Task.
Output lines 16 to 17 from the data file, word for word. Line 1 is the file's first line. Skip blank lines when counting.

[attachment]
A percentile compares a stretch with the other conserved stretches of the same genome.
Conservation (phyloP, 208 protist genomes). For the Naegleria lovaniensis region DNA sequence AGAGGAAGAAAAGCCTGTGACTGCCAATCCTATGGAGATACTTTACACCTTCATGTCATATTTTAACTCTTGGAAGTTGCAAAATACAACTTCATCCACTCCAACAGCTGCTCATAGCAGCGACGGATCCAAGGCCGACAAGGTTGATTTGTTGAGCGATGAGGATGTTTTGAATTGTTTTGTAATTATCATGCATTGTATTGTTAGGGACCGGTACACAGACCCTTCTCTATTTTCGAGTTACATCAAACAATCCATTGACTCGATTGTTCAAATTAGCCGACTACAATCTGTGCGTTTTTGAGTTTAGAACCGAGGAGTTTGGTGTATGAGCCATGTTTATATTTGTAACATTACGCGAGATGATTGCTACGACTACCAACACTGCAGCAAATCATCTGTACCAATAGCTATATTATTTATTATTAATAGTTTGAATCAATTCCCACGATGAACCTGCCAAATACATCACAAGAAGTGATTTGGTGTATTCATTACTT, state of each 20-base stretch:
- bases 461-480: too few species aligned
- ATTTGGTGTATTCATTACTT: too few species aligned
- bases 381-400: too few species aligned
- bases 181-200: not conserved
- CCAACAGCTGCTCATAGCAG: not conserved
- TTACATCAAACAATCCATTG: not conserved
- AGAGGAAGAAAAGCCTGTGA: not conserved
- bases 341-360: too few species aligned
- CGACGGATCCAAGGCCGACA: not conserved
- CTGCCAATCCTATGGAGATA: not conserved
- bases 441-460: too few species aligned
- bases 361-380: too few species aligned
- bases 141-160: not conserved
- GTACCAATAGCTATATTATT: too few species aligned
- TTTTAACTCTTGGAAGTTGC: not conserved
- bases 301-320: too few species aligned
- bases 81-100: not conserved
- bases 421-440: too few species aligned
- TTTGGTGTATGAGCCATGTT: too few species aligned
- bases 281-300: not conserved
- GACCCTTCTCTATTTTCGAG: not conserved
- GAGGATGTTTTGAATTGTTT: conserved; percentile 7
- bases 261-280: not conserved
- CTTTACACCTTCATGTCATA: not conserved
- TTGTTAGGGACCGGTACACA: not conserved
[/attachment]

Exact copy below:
- GTACCAATAGCTATATTATT: too few species aligned
- TTTTAACTCTTGGAAGTTGC: not conserved